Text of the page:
Long-term yields for U.S. Treasuries should indeed firm but be tempered by a slowing as this phase o...
Is gold the new dollar?
11/04/2009 9:21 am EST
And it set loose speculation that could easily push gold to $1300 an ounce on the current trend.
What's set tongues wagging?
The idea that the buy by the Reserve Bank of India could be a signal that the world's central banks are buying serious amounts of gold to hedge against a further decline in the U.S. dollar.
If India's buying, the thinking goes, can China be far behind?
China has been quietly buying gold for years, doubling its holdings over the last six years. But the country still holds only 2% of its reserves in gold. That’s short of India’s 6.2% of reserves in gold after this buy. But both figures are far short of the 60% average in Europe or the 77% of reserves that the U.S. holds in gold. The global average for the percentage of reserves held in gold peaked at 32.7% in 1989. In 2008, after 20 years of selling by the world’s central banks, the global average was down to just 10.3%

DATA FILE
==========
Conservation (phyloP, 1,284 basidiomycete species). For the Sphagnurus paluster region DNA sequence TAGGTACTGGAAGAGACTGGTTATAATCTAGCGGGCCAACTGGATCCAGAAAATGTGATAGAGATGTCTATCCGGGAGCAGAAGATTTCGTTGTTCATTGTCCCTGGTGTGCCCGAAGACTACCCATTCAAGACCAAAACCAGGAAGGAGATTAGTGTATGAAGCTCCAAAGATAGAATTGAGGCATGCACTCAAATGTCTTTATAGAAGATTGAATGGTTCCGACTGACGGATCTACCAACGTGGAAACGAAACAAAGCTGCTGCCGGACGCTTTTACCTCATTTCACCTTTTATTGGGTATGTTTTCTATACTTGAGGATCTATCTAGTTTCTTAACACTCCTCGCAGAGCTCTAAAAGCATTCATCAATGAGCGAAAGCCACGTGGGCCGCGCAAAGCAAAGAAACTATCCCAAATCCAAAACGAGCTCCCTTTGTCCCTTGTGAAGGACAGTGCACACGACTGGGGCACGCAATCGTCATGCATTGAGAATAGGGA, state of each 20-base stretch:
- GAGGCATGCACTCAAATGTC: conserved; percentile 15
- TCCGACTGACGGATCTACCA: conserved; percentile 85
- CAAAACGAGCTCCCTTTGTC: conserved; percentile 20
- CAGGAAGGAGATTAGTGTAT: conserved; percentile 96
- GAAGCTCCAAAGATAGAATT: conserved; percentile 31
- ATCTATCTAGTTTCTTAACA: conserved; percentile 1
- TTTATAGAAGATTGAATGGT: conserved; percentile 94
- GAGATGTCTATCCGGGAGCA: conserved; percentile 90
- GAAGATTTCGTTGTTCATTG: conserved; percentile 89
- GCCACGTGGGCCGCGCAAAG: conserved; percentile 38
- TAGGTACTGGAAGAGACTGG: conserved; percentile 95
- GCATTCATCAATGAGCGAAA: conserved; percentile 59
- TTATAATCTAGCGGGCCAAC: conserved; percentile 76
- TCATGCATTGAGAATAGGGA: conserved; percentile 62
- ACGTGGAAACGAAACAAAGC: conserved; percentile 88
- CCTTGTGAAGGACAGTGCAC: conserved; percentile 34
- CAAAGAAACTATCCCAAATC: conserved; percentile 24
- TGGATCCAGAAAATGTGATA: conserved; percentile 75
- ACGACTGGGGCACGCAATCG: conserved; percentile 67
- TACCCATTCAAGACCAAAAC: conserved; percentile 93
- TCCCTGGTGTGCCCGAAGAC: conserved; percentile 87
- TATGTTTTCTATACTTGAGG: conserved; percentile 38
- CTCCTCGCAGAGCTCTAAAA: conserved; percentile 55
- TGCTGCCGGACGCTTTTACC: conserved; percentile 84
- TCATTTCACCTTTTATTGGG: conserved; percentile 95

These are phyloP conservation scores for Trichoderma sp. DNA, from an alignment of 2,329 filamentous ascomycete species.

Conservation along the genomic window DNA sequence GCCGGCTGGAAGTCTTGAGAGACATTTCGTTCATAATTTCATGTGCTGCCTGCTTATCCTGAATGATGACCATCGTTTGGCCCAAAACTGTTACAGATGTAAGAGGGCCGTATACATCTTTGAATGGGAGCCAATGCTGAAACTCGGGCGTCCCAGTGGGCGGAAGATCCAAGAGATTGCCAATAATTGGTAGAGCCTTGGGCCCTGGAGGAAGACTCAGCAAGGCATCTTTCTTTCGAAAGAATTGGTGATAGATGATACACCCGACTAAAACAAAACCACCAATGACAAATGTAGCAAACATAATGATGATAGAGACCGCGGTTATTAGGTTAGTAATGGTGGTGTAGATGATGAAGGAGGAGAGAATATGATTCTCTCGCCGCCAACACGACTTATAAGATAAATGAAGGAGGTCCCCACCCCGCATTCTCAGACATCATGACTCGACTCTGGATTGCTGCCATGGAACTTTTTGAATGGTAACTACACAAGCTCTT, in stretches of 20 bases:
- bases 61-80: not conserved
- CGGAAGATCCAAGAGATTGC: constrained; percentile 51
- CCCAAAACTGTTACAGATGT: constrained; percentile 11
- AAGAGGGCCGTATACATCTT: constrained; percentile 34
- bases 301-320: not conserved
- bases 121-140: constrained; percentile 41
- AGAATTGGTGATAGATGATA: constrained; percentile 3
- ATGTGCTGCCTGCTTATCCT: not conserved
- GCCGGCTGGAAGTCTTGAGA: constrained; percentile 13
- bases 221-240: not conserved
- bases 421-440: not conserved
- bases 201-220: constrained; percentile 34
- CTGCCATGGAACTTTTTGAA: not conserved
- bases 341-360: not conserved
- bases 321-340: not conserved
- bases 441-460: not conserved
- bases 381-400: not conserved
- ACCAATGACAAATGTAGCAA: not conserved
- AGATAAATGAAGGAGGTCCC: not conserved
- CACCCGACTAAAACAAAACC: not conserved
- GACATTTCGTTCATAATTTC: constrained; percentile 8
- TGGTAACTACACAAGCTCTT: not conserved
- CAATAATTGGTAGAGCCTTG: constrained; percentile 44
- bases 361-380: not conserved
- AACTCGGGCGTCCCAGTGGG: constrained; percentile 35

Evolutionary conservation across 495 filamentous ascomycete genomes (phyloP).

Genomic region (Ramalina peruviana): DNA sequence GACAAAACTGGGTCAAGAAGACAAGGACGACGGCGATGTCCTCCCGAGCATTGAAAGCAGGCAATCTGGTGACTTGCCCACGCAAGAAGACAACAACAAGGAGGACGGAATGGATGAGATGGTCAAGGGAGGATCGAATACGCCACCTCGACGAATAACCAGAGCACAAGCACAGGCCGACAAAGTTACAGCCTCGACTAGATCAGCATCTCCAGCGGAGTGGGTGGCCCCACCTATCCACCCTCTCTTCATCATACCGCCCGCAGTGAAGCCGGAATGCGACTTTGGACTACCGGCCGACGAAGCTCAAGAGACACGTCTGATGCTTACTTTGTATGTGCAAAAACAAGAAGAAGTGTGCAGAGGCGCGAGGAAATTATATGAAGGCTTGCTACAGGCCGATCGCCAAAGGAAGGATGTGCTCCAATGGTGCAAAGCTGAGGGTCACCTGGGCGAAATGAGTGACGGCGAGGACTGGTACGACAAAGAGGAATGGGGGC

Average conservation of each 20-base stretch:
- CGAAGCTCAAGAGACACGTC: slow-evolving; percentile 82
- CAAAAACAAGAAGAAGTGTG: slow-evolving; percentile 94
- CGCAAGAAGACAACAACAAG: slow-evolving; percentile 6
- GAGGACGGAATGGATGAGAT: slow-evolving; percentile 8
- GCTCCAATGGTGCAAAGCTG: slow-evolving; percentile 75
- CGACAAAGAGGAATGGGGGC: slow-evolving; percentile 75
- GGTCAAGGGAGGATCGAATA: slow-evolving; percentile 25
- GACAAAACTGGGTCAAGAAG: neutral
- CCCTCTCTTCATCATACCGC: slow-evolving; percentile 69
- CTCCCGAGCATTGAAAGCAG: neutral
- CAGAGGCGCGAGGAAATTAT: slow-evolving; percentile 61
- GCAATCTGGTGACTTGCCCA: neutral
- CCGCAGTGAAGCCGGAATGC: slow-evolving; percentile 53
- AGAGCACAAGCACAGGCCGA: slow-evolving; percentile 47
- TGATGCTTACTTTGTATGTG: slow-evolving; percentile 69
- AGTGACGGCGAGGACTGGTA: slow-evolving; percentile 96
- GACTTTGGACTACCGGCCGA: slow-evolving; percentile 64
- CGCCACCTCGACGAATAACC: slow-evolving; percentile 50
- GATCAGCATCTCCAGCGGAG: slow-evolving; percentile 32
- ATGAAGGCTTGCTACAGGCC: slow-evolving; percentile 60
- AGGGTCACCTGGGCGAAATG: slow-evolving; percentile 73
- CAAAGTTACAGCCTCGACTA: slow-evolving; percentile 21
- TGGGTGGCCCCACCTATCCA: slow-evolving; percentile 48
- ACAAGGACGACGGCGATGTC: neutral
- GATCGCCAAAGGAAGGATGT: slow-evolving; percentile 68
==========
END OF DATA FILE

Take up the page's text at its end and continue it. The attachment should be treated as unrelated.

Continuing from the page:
There's enough logic to this theory to make it a powerful force in pushing up the price of gold. The U.S. dollar does, indeed, seem to be in a long-term decline. Many of the countries with large currency reserves such as China are heavily over-weighted toward the dollar and are known to be looking for alternatives. The currency alternatives to the dollar have their own problems ranging from low trading volumes to fiscal deficits at home.
Gold, in contrast, looks like a stable store of value for the long term.
Which may explain why it is rising not only against the U.S. dollar but against all of the world's major trading currencies. Since the beginning of September gold has outperformed even such "strong" currencies as the euro and the Australian dollar.
I don't see the rally in gold ending soon. If you ran one of the world central banks, could you think of a good reason to put your faith in th U.S. dollar?
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